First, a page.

- It can also help to explain to families something about the normal processes of dying
In the following video, Dr Kathryn Mannix talks about frequent features of the normal process of dying, which may help you in recognising when an individual is dying, and help you to communicate with family members about what they might expect.
Helping things to go well in emergency care situations
In Unit 1, Kieran Potts, Ambulance Clinician, discussed the challenges that ambulance crews face when arriving at the scene where they have been called to an individual who they think is approaching the end of life, but where they have limited information about the individual and their wishes for future care.
In the video below Kieran discusses what might happen in a situation where these issues have already been discussed and shared. He also discusses more generally the role of ambulance and emergency health care staff in relation to end of life care and advance care planning.
Initiating advance care planning discussions in emergency care situations
An emergency call-out or admission can provide an opportunity to initiate an advance care planning discussion, if one has not already taken place. This can then be followed up elsewhere.
- Individuals who have recurrent admissions to hospital might present cues for initiating advance care planning discussions. For example, an individual with a chronic condition may express their wishes to remain at home, or say that they do not wish to receive Cardio-Pulmonary Resuscitation (CPR).
- As a health care provider in an emergency setting, part of your role may be to sign-post them to relevant services for further follow-up and to have advance care planning conversations. These follow-up discussions may take place within the primary care setting with a clinician who knows and understands the individual’s history, but a hospital specialist or community team clinician may also be able to assist with the conversation.
- In these circumstances, words you could use, for example with individuals with recurrent admissions: ‘Have you thought about what your preferences would be if this happens again?’ and ‘Have you spoken to anyone about your wishes?’ or ‘Perhaps you could discuss this further with your GP?’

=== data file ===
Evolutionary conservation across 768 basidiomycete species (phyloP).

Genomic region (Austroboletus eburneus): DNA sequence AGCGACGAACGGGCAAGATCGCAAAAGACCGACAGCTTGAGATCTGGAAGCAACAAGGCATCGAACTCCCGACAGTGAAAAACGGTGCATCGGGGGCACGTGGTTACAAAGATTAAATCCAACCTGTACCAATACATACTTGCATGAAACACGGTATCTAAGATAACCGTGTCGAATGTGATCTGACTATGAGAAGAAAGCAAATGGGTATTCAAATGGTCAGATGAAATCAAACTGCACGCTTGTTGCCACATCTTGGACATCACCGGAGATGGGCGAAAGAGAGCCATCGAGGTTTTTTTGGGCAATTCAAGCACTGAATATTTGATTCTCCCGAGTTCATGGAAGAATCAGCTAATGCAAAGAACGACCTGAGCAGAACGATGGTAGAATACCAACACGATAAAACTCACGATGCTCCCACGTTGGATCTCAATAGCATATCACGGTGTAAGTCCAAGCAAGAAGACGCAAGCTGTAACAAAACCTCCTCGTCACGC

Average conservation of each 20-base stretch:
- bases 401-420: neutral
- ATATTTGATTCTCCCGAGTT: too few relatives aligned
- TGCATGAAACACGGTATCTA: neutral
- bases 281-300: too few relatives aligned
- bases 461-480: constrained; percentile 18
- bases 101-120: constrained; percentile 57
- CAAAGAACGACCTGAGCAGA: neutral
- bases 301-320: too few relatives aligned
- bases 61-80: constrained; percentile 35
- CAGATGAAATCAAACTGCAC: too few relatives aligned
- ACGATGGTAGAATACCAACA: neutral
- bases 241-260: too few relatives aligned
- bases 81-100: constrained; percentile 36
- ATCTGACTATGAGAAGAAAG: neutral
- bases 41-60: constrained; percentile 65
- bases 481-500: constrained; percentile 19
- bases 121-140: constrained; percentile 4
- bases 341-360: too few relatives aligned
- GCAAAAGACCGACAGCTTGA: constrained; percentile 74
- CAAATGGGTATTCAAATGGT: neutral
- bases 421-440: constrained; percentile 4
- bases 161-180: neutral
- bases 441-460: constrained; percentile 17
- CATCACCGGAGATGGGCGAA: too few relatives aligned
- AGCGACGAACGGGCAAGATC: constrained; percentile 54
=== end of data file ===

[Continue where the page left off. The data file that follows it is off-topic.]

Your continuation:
- A recent study (2021) by Imperial College, London, suggested that older people welcomed an advance care planning discussion following an emergency hospital admission.
Anticipatory (Just in Case) Medicines
If you work in an emergency care setting you may sometimes encounter Anticipatory or ‘Just in Case’ medicines
- Anticipatory or ‘Just in Case’ Medicines are sometimes offered towards the end of life
- These medicines are usually prescribed in advance, by the individual’s primary care or community team. However, the medicines can sometimes be prescribed quickly, when recognising rapid deterioration in an individual believed to be at the end of their life
- The medicines are intended to manage and relieve symptoms of breathlessness, respiratory secretions, agitation and new or break-through pain
- Usually, medicines at end of life are administered via the sub-cutaneous route as a bolus (single dose), and sometimes via a continuous syringe-pump
- Administration of these medicines must be done according to local and national policy. Please refer to your local and national professional guidelines when considering the use of these medicines
- All medicine administration must be clearly documented, and details and information need to be handed over to the professionals involved in the individual’s ongoing care
- Consider consulting with someone else within your organisation to share decision making, if you are in a position where administration of these medicines may be required